Ariana DeBose as the voice of Asha in Wish

‘Wish’ Is the Biggest Disney Disappointment in a Long Time

Wish, the latest computer-animated film from Disney, arrived in the year that marks the company’s centennial. Despite being released during a nostalgic and celebratory time, Wish is attracting controversy.

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Well, sort of. There’s nothing specifically controversial or provocative about Wish. However, the film is generating a lot of conversation, criticism, and disagreement—not because it’s offensive, but because it’s not very good. As expected, given Disney’s centennial, Wish is largely focused on celebrating the company’s history. There are dozens of callbacks and references to Disney’s animated classics, and the film is concentrated on wishes, an icon of the company. Additionally, the story is so formulaic it will make viewers nostalgic for the early days of Disney animation, when most films featured a brave heroine confronted by magic and enchantment.

Wish follows Asha (Ariana DeBose), a young woman living in the magical kingdom of Rosas, who seeks to grant her 100-year-old grandfather’s wish. When King Magnifico (Chris Pine) denies her grandfather’s wish, Asha becomes suspicious of his power over Rosas and what he does with the inhabitants’ wishes. Since Asha is the only one who sees through Magnifico, it’s up to her—along with a magical star and a talking goat—to protect the kingdom.

Unfortunately, Wish‘s nostalgic premise is not sitting well with audiences.

Is Disney’s Wish really that bad?

Chris Pine as a Disney king in Wish
(Walt Disney Studios Motion Pictures)

Criticism of Wish started before the film even premiered. Ahead of its release, Disney gave viewers a preview of the soundtrack by uploading “This Is The Thanks I Get?” by Chris Pine on YouTube and TikTok. Unfortunately, users were not impressed by the song. TikTok users started sharing snippets of the song and filming their reactions, with most questioning if Disney was okay or wondering what exactly was happening to the company. One user even played the Wish song alongside the masterful soundtrack from Encanto to demonstrate its mediocrity in comparison.

It’s not a terrible song. The vocals are pretty decent, but the beat feels off, and the lyrics don’t exactly make for the scary, foreboding song one would expect from a Disney villain. Meanwhile, there wasn’t a whole lot of marketing for Wish. For some viewers, roasts of “This Is the Thanks I Get?” were the only introduction they had. So, even before its premiere, Wish was already labeled one of the worst Disney movies, and a prime example of how far the company has fallen. Those who did go to see Wish instead of judging it on one song didn’t walk away with a much-improved perspective.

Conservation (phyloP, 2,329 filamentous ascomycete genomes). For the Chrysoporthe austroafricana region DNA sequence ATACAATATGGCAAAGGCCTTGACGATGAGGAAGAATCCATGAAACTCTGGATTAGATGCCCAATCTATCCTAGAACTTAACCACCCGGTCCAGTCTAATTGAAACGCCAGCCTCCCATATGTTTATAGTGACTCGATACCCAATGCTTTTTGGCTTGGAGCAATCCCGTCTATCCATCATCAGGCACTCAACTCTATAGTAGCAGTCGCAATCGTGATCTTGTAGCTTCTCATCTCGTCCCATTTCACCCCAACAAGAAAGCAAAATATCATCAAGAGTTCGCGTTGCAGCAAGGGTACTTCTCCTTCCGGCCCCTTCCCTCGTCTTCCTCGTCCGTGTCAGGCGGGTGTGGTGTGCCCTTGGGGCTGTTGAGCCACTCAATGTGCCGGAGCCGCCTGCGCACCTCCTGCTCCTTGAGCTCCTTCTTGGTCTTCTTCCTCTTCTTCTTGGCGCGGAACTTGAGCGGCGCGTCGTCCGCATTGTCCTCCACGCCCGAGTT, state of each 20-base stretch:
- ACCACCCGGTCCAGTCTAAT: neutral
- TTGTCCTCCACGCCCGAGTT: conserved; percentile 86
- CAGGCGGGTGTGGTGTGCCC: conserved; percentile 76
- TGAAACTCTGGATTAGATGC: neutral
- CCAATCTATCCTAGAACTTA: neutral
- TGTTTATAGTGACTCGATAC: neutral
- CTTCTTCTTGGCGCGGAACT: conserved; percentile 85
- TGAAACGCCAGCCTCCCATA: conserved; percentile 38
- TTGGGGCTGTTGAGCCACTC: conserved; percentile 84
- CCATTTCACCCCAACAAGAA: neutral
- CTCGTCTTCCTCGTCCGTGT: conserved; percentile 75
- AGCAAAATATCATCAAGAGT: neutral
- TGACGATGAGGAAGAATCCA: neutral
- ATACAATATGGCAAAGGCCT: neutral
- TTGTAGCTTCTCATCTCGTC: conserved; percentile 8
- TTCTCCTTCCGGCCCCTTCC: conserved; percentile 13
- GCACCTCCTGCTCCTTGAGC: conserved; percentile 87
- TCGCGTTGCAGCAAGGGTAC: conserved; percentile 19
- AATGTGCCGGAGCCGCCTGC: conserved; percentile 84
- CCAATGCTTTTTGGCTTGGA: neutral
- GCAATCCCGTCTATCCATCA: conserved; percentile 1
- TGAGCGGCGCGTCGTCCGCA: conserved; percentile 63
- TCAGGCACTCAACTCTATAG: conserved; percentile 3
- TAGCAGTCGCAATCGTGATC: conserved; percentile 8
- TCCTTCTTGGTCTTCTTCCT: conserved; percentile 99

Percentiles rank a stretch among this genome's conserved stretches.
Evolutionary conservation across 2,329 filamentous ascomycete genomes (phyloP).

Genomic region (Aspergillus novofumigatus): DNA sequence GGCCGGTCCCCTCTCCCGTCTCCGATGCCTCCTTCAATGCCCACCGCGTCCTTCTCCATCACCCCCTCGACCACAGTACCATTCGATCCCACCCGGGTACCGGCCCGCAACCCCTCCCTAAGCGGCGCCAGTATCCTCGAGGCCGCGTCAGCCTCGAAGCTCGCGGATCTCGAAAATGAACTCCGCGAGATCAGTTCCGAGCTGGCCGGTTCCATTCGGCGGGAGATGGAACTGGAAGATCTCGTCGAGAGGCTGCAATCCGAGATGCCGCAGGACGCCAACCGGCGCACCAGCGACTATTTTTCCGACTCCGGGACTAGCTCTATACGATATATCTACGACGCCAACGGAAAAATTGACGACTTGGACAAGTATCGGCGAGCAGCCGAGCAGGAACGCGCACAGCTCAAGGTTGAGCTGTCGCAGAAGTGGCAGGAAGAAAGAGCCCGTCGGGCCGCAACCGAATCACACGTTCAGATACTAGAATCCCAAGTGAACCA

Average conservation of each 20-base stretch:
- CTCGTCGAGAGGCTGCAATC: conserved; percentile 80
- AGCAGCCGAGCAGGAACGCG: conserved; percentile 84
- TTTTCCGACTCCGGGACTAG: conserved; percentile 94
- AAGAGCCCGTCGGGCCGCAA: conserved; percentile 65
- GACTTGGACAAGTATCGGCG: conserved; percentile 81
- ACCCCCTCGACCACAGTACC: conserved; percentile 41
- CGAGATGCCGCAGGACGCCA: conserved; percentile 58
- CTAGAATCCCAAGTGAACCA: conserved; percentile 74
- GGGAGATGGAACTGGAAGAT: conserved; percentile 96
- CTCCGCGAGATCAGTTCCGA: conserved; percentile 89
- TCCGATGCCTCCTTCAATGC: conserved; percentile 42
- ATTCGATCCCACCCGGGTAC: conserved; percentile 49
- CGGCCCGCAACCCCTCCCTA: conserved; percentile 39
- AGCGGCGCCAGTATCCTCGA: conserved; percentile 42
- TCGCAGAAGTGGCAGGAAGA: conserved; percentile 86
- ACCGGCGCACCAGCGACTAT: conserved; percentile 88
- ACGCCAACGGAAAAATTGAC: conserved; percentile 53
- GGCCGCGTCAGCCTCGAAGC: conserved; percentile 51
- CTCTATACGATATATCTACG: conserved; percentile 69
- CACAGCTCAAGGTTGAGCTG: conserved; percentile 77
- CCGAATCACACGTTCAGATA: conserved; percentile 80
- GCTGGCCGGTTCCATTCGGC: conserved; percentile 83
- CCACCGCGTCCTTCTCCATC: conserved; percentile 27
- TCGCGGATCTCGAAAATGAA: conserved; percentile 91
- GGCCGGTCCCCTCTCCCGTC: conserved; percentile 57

Wish‘s reviews have been very mixed. It currently has a 49% score on Rotten Tomatoes and has been struggling to stay afloat at the box office. Even the positive reviews acknowledge that it’s not a very strong film, and certainly not on par with the Disney classics, though it is magical and entertaining enough to get through. Most of the criticism stems from Disney going too far to make viewers feel nostalgic for its past. Having a film pay tribute to its history is a wonderful idea, but Wish gets so carried away with trying to reference the past that it’s barely a movie on its own.

In keeping with the centennial theme, Wish has 100 Easter eggs and references to Disney’s past. Such references are usually fun, but 100? No film should have so many Easter eggs that its directors need an Excel sheet to remember each one of them. Meanwhile, these references turn redundant quickly. Why is Asha just randomly called a “Fairy Godmother?” Does Magnifico really have to say, “Mirrors, mirrors, on the wall?” Why does Valentino (Alan Tudyk) have a random desire to create a Zootopia? There’s little humor to these references, which feel forced and senseless. The plot is very much the same. Wish wants to get back to Disney’s roots, so it feels formulaic and familiar, but the premise doesn’t make a whole lot of sense. Disney wanted a film representing it and its history but clearly didn’t know how to pull it off.

That being said, Wish does have a few positives, especially DeBose’s powerful performance as Asha. There’s still a sense of magic and an inspiring story about wishes coming true. Still, it largely feels like a mash-up of every major animated film rather than a truly original and inspiring story. Disney doesn’t need to recreate the past or reference every movie it has ever made to celebrate its history. A better celebration would’ve been a new story that simply embraced the classic magic, creativity, and imagination that made the company flourish in the first place. Viewers were right to expect more from Wish as the culmination of a 100-year history. Perhaps that’s why their disappointment feels especially pronounced.

(featured image: Walt Disney Studios Motion Pictures)

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Rachel Ulatowski
Rachel Ulatowski is a Staff Writer for The Mary Sue, who frequently covers DC, Marvel, Star Wars, literature, and celebrity news. She has over three years of experience in the digital media and entertainment industry, and her works can also be found on Screen Rant, JustWatch, and Tell-Tale TV. She enjoys running, reading, snarking on YouTube personalities, and working on her future novel when she's not writing professionally. You can find more of her writing on Twitter at @RachelUlatowski.